Right around the time the Saints kicked off their game against the Pittsburgh Steelers Sunday afternoon, a report surfaced about the Saints potentially targeting a quarterback early in next May’s draft to eventually replace Drew Brees. The report has since been disputed by head coach Sean Payton and Brees himself. The thought might seem completely absurd as Brees has put up a very productive season so far despite the team’s overall struggles; he trails only Andrew Luck in passing yards and is sixth in the NFL in both passer rating and total QBR. However, drafting a quarterback early this offseason would not be a bad idea. Brees is under contract through the 2016 season and could very well play in a Saints uniform beyond that – Peyton Manning is still lighting it up at age 38 after multiple neck surgeries after all.
Still, nothing is guaranteed and it wouldn’t hurt to plan ahead, especially since many teams have struggled for years trying to find successors to their all-time great quarterbacks. The Buffalo Bills have started fourteen different quarterbacks since Jim Kelly retired in 1996 while the Miami Dolphins have gone through seventeen quarterbacks since Dan Marino retired after the 1999 season and the Tennessee Titans are still looking for a permanent replacement for Steve McNair. By contrast, the Green Bay Packers have enjoyed tremendous success by drafting Aaron Rodgers in 2005 and waiting three years before handing him the starting job.
It will be difficult to pinpoint exactly when the right time for the Saints to select a quarterback would be. Right now the Saints are slotted for the tenth overall pick, but that could easily change drastically over the last four weeks of the regular season. They would move out of the top sixteen picks if they manage to win the NFC South and qualify for the playoffs. I do not see them spending a first round pick on a quarterback even if they do stay in the top ten because they have more immediate needs. Oregon’s Marcus Mariota will surely be gone within the first three picks, and I don’t think Sean Payton will want to deal with Jameis Winston’s issues in the unlikely event he is still on the board when the Saints pick. So here are a few quarterbacks the Saints could legitimately consider in rounds two and three of the next draft.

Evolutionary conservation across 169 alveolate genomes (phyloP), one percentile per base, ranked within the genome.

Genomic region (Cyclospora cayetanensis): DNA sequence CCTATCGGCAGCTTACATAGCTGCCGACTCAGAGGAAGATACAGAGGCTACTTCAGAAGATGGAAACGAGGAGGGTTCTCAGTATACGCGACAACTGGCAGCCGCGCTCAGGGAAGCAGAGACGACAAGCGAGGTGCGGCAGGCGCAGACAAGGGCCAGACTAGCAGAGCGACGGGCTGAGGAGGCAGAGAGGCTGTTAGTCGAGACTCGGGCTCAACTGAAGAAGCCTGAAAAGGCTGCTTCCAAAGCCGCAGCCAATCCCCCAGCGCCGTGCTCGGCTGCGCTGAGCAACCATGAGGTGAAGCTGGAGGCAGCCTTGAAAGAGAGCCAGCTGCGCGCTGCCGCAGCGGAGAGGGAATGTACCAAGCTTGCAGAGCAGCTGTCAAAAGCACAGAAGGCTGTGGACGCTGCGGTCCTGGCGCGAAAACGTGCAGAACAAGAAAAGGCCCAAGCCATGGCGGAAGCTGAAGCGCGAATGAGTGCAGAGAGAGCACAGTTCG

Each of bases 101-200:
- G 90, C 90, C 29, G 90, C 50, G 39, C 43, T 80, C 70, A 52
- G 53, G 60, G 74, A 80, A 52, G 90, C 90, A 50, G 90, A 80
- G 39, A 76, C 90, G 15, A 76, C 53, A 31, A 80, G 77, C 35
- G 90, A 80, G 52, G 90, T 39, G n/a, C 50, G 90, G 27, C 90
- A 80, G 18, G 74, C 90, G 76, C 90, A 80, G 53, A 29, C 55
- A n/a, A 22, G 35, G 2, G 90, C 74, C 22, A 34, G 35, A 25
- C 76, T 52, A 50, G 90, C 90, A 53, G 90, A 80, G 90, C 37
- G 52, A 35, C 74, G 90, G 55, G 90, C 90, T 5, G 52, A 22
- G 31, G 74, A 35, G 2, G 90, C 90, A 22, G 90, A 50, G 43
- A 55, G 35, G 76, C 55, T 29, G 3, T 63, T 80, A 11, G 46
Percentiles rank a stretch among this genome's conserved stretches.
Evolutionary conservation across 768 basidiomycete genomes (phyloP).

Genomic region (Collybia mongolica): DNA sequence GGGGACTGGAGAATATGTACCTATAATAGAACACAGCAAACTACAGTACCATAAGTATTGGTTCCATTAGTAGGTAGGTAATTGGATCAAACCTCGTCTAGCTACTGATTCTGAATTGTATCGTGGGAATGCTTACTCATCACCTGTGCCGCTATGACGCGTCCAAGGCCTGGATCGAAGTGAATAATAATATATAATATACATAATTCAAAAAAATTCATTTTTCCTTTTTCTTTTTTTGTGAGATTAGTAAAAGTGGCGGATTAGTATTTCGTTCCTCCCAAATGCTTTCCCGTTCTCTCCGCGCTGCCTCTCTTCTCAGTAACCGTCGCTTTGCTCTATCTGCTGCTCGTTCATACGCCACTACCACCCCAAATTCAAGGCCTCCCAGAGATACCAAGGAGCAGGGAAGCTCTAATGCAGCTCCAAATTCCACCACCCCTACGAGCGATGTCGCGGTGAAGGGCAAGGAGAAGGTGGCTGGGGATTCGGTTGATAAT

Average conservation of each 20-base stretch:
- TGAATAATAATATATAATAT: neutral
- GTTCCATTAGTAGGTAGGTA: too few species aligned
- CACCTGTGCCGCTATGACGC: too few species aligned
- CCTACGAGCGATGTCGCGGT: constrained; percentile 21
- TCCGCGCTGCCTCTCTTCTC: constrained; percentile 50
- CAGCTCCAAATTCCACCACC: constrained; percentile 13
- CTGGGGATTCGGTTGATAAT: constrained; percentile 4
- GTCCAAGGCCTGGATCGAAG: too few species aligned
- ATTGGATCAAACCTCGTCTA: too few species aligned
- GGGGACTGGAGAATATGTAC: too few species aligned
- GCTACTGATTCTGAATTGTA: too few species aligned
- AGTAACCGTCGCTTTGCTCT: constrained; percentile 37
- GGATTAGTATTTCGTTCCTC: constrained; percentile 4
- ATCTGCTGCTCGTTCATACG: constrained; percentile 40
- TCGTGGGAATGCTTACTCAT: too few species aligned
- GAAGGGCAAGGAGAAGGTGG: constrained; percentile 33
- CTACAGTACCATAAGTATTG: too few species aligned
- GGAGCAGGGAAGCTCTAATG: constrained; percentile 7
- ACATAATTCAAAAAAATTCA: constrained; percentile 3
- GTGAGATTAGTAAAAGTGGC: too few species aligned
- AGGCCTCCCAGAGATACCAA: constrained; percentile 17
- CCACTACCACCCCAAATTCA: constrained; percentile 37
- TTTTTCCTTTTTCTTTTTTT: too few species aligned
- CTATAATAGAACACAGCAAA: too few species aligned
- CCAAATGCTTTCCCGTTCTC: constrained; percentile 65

Brett Hundley, UCLA: Hundley still has a year of eligibility remaining, but he has hinted he will probably declare for the draft after the season. He’s completed over seventy percent of his passes for over 3000 yards and 21 touchdowns on the season so far. He has a strong arm, good accuracy and is also a threat to run with the ball, having rushed for over 1500 yards and twenty-eight touchdowns in his career. He does need to improve his pocket awareness – he has been sacked more than 100 times in his three collegiate seasons. On a positive note, he has not suffered any serious injuries despite taking so many hits. Also working in Hundley’s favor is that he plays in a pro-style offense and most of the UCLA coaching staff come from NFL backgrounds.
Connor Cook, Michigan State: Cook is also one of the more NFL ready quarterbacks in this class. Don’t read too much into his pedestrian completion percentage, Michigan State uses a downfield passing attack that isn’t very friendly to accuracy numbers. Cook has thrown for 2900 yards and twenty-two touchdowns on the year despite attempting just over twenty-five passes a game. He is second in the Big Ten in yards per attempt behind only Ohio State’s J.T. Barrett. Cook also has plenty of experience playing in cold weather, not that he would have to worry about that much with the Saints.
Dak Prescott, Mississippi State: I’m sure everyone remembers Prescott from his beatdown of LSU in Tiger Stadium back in September. Nick Saban favorably compared Prescott to former Florida great Tim Tebow leading up to Mississippi State’s game against Alabama this season. While it may have been a little over the top, it is easy to see the similarities. Prescott can make plays with both his arm and his legs. He ranks third in the SEC in passing yards and seventh in rushing yards (first among quarterbacks). He also has some of the same issues Tebow did at the NFL level, namely his need to become a better pocket passer. If the Saints were to draft him, they would have at least two years to refine his skills to fit the pro game.